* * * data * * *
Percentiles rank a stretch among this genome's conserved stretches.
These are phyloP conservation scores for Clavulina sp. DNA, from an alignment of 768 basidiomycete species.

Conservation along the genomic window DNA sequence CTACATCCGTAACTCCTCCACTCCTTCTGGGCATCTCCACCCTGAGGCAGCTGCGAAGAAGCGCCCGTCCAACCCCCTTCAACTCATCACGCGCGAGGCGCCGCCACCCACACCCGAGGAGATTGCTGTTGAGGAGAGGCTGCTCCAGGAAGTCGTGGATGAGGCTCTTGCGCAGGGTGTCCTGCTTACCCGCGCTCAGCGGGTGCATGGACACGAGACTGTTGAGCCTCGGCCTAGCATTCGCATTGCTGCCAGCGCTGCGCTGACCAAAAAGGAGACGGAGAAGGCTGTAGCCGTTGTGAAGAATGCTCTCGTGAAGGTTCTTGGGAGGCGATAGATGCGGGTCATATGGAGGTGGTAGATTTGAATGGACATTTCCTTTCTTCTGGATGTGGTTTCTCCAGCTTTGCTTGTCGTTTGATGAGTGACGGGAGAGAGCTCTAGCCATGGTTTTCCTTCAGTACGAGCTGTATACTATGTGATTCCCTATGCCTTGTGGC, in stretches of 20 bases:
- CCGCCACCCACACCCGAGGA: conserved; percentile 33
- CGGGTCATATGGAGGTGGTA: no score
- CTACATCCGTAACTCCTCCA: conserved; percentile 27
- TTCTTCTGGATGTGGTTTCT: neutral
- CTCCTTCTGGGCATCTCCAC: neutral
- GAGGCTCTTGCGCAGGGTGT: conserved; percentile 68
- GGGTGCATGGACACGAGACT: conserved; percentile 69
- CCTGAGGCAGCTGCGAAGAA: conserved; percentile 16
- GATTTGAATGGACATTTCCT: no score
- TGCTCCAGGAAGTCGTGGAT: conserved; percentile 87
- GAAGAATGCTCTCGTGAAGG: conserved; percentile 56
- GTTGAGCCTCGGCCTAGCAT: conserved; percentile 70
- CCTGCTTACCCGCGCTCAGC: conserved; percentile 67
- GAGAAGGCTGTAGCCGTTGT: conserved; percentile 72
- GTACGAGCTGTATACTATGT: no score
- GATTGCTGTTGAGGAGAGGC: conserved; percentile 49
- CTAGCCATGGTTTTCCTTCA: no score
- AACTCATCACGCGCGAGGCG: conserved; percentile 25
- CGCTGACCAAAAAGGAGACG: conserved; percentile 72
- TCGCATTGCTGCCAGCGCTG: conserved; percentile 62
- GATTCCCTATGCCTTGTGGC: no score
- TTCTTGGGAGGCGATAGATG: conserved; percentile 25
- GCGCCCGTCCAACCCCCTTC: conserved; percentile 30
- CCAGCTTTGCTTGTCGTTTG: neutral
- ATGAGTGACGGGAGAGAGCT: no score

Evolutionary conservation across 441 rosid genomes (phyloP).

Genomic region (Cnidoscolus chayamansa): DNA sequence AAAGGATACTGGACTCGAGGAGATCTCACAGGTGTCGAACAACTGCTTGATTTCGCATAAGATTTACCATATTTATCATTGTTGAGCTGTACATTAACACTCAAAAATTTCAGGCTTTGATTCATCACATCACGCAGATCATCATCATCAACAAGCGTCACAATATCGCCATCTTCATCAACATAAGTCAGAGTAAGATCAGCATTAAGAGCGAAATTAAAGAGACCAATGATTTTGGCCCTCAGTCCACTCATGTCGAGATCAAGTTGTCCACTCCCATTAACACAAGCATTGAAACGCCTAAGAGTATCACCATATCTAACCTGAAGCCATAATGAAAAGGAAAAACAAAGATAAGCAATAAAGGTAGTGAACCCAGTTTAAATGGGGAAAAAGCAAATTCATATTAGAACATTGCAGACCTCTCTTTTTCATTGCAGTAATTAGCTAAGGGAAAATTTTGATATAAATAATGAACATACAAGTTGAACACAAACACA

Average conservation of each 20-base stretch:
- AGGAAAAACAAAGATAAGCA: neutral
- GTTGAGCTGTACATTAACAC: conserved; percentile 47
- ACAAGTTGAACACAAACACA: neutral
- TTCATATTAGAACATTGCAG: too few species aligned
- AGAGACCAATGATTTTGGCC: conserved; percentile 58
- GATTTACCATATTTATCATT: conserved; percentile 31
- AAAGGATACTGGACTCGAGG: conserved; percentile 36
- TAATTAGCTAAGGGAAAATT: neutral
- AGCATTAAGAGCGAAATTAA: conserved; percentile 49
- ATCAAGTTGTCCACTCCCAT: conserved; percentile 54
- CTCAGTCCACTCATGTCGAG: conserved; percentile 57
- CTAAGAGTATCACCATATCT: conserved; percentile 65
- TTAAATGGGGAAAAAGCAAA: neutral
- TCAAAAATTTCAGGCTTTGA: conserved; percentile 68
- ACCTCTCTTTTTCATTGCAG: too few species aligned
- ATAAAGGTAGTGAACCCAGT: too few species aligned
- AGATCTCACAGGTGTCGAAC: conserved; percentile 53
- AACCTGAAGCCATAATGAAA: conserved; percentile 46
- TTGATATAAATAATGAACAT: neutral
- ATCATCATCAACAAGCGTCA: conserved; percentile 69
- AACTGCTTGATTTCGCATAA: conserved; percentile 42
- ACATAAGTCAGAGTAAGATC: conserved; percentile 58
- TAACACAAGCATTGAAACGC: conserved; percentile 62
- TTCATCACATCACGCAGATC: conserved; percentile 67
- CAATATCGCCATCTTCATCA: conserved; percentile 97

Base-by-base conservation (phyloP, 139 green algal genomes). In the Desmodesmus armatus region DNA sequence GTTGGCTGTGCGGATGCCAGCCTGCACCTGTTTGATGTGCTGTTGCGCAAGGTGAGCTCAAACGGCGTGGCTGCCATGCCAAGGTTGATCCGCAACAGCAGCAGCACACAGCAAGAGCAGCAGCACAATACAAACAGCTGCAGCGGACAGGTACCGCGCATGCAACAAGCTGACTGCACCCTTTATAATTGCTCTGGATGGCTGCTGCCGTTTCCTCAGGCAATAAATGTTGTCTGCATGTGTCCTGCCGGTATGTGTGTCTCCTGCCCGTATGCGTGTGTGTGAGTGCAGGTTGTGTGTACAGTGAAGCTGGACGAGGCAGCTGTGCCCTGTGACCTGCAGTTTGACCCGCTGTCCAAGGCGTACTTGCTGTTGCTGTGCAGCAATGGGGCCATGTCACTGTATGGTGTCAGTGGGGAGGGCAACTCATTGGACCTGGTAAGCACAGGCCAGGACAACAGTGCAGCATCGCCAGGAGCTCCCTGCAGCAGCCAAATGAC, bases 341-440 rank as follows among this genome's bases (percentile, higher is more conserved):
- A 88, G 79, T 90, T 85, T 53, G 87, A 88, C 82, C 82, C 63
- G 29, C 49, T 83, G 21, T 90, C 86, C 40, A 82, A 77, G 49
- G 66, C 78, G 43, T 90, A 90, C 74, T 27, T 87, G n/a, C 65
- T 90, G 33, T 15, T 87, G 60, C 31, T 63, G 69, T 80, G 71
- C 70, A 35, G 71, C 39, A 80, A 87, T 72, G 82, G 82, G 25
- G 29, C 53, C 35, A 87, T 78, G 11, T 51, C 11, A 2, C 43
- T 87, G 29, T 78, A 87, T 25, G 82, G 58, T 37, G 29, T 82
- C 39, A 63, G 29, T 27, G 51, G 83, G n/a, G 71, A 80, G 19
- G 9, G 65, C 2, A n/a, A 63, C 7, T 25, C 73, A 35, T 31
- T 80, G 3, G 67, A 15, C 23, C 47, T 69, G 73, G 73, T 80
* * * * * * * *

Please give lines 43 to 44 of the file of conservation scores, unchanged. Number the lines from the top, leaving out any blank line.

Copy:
- CTAAGAGTATCACCATATCT: conserved; percentile 65
- TTAAATGGGGAAAAAGCAAA: neutral